Eddie Gibbs' book, In Name Only: Tackling the Problem of Nominal Christianity was originally published in 1994. In other words, it is a bit dated. However, there is somewhat of a void in more recent publications on this issue in the church, one that seems to be for various reasons. Even in the first sentence of the introduction to this weighty work Gibbs notes that any discussion of nominality comes with "hesitancy, recognizing at the outset that it is a subject fraught with problems" (13). He defines nominality as those people who "identify themselves with a cause, but without becoming actively involved" (13). They are associated in name only. One problem I foresee with this as it relates to both the definition and the date of publication is that it assumes a cultural standpoint that no longer exists. Many individuals who may have experienced a connection with God or the church at one point or another in their lives may return to church as a member at a later date out of obligation, in search of a moral authority, or for another reasons like their children, since attending church is a cultural practice. On the contrary, this does not seem to be the case anymore (unless you live in the Southern United States). Many people, many of my friends actually, have decided that regardless of their parents' involvement and/or their own childhood involvement with a local parish, regular church attendance is no longer relevant or necessary for them to live out any sort of faith expression authentically. Now, the power of choice and whether or not an individual wants to go to church trumps cultural obligations which state that a spiritual person should attend church. Having stated that, for the sake of conversation with the text, I will assume that nominality is a relevant concern. (In fact, it is still an issue; I am just in search of new language to talk about it...one of the reasons I signed up for this class.)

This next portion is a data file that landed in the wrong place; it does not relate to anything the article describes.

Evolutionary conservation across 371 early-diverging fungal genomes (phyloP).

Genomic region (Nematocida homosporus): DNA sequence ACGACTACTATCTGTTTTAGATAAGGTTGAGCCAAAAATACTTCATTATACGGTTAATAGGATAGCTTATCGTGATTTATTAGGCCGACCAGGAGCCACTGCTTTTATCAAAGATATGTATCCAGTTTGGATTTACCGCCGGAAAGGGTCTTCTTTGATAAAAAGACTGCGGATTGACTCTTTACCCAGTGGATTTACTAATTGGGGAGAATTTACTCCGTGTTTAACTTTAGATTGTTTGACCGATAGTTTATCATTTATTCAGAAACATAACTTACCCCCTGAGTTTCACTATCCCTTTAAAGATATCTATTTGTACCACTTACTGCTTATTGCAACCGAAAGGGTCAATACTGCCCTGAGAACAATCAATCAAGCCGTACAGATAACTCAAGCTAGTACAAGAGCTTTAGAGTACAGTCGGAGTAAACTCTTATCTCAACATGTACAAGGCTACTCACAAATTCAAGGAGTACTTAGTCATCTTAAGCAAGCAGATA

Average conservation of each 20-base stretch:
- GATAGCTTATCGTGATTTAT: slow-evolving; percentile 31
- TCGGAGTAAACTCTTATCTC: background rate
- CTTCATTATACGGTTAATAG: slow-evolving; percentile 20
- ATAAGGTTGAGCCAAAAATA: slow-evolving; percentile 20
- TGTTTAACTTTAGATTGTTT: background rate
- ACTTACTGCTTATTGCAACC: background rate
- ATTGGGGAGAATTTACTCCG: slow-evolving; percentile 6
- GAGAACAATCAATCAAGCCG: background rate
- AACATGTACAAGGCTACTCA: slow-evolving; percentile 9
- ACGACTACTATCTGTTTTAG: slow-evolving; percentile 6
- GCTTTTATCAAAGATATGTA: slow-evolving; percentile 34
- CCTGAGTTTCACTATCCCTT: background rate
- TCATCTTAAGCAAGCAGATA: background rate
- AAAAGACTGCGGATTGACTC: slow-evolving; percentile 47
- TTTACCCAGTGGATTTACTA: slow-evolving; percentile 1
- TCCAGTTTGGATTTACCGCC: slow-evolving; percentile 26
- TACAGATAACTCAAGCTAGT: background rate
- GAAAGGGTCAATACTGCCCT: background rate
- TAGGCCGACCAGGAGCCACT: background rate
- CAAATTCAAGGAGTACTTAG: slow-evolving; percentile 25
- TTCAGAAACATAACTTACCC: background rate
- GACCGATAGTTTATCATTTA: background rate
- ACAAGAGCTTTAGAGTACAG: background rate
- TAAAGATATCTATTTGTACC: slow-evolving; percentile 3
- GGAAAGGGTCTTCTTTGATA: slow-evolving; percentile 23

The Lausanne definition of nominality that is offered presents a fascinating study from an evangelical perspective, like Gibbs notes (22). I especially appreciate his insight that it addresses the nominal individual's continued familiarity with orthodox language, while at the same time addressing the inward reality that he/she may not be able to define that orthodoxy (23). Moreover, without this knowledge then, the individual struggles to practically embrace their orthodoxy in any sort of daily living. I would go on to argue that this may account for the large disconnect that exists in the lives of many evangelical Christians between what they pray, sing, and preach on Sunday mornings verses how they live during the week, careless of the environment, dysfunctional in their relationships, and insecure about their inward commitments to God. As the diagrams and charts display the growing and waning of religiosity in a congregant's life, they are focused on whether or not that person attends services. However, is not the act of growing as a disciple more than just Sunday morning worship? (Again, this is a factor that could be addressed in a revised addition of this book, I think. I want there to be other criteria for assessing nominality outside of regular attendance to services. Then again, maybe this is more about me. I skip church frequently but do not consider myself nominal.)